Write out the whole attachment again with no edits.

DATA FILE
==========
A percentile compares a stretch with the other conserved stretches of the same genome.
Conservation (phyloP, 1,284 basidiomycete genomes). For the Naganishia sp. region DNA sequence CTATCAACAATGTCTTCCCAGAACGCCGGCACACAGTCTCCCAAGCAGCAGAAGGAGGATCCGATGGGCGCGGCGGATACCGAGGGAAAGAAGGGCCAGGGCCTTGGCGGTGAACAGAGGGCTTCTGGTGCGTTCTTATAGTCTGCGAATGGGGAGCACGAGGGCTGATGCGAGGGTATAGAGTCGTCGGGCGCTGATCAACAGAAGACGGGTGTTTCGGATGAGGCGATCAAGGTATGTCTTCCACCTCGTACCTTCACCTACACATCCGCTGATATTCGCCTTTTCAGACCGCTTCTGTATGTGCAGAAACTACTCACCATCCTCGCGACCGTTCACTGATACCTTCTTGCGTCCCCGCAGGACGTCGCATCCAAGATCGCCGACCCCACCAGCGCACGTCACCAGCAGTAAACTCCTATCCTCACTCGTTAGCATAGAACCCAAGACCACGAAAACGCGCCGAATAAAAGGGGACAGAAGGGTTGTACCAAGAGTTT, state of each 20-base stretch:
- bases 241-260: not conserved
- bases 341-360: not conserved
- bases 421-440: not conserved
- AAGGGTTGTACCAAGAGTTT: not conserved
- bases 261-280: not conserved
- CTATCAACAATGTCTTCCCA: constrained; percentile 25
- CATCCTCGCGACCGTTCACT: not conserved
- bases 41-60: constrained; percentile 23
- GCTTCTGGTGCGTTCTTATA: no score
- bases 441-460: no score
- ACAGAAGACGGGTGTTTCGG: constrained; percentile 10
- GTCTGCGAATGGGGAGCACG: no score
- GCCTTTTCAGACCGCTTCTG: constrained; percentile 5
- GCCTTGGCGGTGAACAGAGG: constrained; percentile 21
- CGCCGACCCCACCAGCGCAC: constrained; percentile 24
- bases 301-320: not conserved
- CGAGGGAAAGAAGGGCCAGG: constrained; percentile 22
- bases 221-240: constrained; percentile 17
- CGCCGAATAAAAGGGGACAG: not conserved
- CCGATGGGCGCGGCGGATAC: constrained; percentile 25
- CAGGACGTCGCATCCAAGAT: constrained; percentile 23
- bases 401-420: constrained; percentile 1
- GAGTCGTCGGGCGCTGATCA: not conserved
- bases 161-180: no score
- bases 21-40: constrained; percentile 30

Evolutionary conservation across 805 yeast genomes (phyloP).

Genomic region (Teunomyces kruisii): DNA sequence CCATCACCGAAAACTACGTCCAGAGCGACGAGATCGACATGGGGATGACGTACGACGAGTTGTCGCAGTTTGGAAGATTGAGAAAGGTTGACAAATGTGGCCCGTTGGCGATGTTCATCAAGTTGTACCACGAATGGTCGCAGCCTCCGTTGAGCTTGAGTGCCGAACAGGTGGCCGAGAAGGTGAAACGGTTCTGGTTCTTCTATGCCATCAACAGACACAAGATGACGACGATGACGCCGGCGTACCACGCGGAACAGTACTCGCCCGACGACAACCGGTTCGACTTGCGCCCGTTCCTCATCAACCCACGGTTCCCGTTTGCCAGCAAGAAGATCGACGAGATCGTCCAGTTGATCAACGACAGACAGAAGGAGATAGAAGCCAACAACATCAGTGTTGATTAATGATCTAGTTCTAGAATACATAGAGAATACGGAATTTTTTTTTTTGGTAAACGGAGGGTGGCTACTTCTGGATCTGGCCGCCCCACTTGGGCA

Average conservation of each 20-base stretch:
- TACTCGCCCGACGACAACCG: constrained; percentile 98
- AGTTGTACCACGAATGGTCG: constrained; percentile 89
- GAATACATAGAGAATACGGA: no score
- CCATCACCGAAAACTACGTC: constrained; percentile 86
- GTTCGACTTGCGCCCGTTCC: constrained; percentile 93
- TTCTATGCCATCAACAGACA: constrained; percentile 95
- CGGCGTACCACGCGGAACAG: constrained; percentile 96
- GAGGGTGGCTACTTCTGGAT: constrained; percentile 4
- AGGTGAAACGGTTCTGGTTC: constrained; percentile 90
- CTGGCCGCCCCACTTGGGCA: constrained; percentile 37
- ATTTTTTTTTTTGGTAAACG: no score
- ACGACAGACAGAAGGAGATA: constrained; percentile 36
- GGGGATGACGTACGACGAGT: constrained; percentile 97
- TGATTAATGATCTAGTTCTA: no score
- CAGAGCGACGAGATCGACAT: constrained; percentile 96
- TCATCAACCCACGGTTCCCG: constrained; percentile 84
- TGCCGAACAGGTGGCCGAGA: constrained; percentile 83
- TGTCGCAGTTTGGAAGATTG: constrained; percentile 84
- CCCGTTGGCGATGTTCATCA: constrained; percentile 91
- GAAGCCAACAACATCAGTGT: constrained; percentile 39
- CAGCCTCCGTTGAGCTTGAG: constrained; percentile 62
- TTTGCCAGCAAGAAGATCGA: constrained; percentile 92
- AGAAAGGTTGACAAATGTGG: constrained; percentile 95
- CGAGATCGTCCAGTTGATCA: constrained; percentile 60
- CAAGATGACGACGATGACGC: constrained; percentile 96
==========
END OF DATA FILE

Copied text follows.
A percentile compares a stretch with the other conserved stretches of the same genome.
Conservation (phyloP, 1,284 basidiomycete genomes). For the Naganishia sp. region DNA sequence CTATCAACAATGTCTTCCCAGAACGCCGGCACACAGTCTCCCAAGCAGCAGAAGGAGGATCCGATGGGCGCGGCGGATACCGAGGGAAAGAAGGGCCAGGGCCTTGGCGGTGAACAGAGGGCTTCTGGTGCGTTCTTATAGTCTGCGAATGGGGAGCACGAGGGCTGATGCGAGGGTATAGAGTCGTCGGGCGCTGATCAACAGAAGACGGGTGTTTCGGATGAGGCGATCAAGGTATGTCTTCCACCTCGTACCTTCACCTACACATCCGCTGATATTCGCCTTTTCAGACCGCTTCTGTATGTGCAGAAACTACTCACCATCCTCGCGACCGTTCACTGATACCTTCTTGCGTCCCCGCAGGACGTCGCATCCAAGATCGCCGACCCCACCAGCGCACGTCACCAGCAGTAAACTCCTATCCTCACTCGTTAGCATAGAACCCAAGACCACGAAAACGCGCCGAATAAAAGGGGACAGAAGGGTTGTACCAAGAGTTT, state of each 20-base stretch:
- bases 241-260: not conserved
- bases 341-360: not conserved
- bases 421-440: not conserved
- AAGGGTTGTACCAAGAGTTT: not conserved
- bases 261-280: not conserved
- CTATCAACAATGTCTTCCCA: constrained; percentile 25
- CATCCTCGCGACCGTTCACT: not conserved
- bases 41-60: constrained; percentile 23
- GCTTCTGGTGCGTTCTTATA: no score
- bases 441-460: no score
- ACAGAAGACGGGTGTTTCGG: constrained; percentile 10
- GTCTGCGAATGGGGAGCACG: no score
- GCCTTTTCAGACCGCTTCTG: constrained; percentile 5
- GCCTTGGCGGTGAACAGAGG: constrained; percentile 21
- CGCCGACCCCACCAGCGCAC: constrained; percentile 24
- bases 301-320: not conserved
- CGAGGGAAAGAAGGGCCAGG: constrained; percentile 22
- bases 221-240: constrained; percentile 17
- CGCCGAATAAAAGGGGACAG: not conserved
- CCGATGGGCGCGGCGGATAC: constrained; percentile 25
- CAGGACGTCGCATCCAAGAT: constrained; percentile 23
- bases 401-420: constrained; percentile 1
- GAGTCGTCGGGCGCTGATCA: not conserved
- bases 161-180: no score
- bases 21-40: constrained; percentile 30

Evolutionary conservation across 805 yeast genomes (phyloP).

Genomic region (Teunomyces kruisii): DNA sequence CCATCACCGAAAACTACGTCCAGAGCGACGAGATCGACATGGGGATGACGTACGACGAGTTGTCGCAGTTTGGAAGATTGAGAAAGGTTGACAAATGTGGCCCGTTGGCGATGTTCATCAAGTTGTACCACGAATGGTCGCAGCCTCCGTTGAGCTTGAGTGCCGAACAGGTGGCCGAGAAGGTGAAACGGTTCTGGTTCTTCTATGCCATCAACAGACACAAGATGACGACGATGACGCCGGCGTACCACGCGGAACAGTACTCGCCCGACGACAACCGGTTCGACTTGCGCCCGTTCCTCATCAACCCACGGTTCCCGTTTGCCAGCAAGAAGATCGACGAGATCGTCCAGTTGATCAACGACAGACAGAAGGAGATAGAAGCCAACAACATCAGTGTTGATTAATGATCTAGTTCTAGAATACATAGAGAATACGGAATTTTTTTTTTTGGTAAACGGAGGGTGGCTACTTCTGGATCTGGCCGCCCCACTTGGGCA

Average conservation of each 20-base stretch:
- TACTCGCCCGACGACAACCG: constrained; percentile 98
- AGTTGTACCACGAATGGTCG: constrained; percentile 89
- GAATACATAGAGAATACGGA: no score
- CCATCACCGAAAACTACGTC: constrained; percentile 86
- GTTCGACTTGCGCCCGTTCC: constrained; percentile 93
- TTCTATGCCATCAACAGACA: constrained; percentile 95
- CGGCGTACCACGCGGAACAG: constrained; percentile 96
- GAGGGTGGCTACTTCTGGAT: constrained; percentile 4
- AGGTGAAACGGTTCTGGTTC: constrained; percentile 90
- CTGGCCGCCCCACTTGGGCA: constrained; percentile 37
- ATTTTTTTTTTTGGTAAACG: no score
- ACGACAGACAGAAGGAGATA: constrained; percentile 36
- GGGGATGACGTACGACGAGT: constrained; percentile 97
- TGATTAATGATCTAGTTCTA: no score
- CAGAGCGACGAGATCGACAT: constrained; percentile 96
- TCATCAACCCACGGTTCCCG: constrained; percentile 84
- TGCCGAACAGGTGGCCGAGA: constrained; percentile 83
- TGTCGCAGTTTGGAAGATTG: constrained; percentile 84
- CCCGTTGGCGATGTTCATCA: constrained; percentile 91
- GAAGCCAACAACATCAGTGT: constrained; percentile 39
- CAGCCTCCGTTGAGCTTGAG: constrained; percentile 62
- TTTGCCAGCAAGAAGATCGA: constrained; percentile 92
- AGAAAGGTTGACAAATGTGG: constrained; percentile 95
- CGAGATCGTCCAGTTGATCA: constrained; percentile 60
- CAAGATGACGACGATGACGC: constrained; percentile 96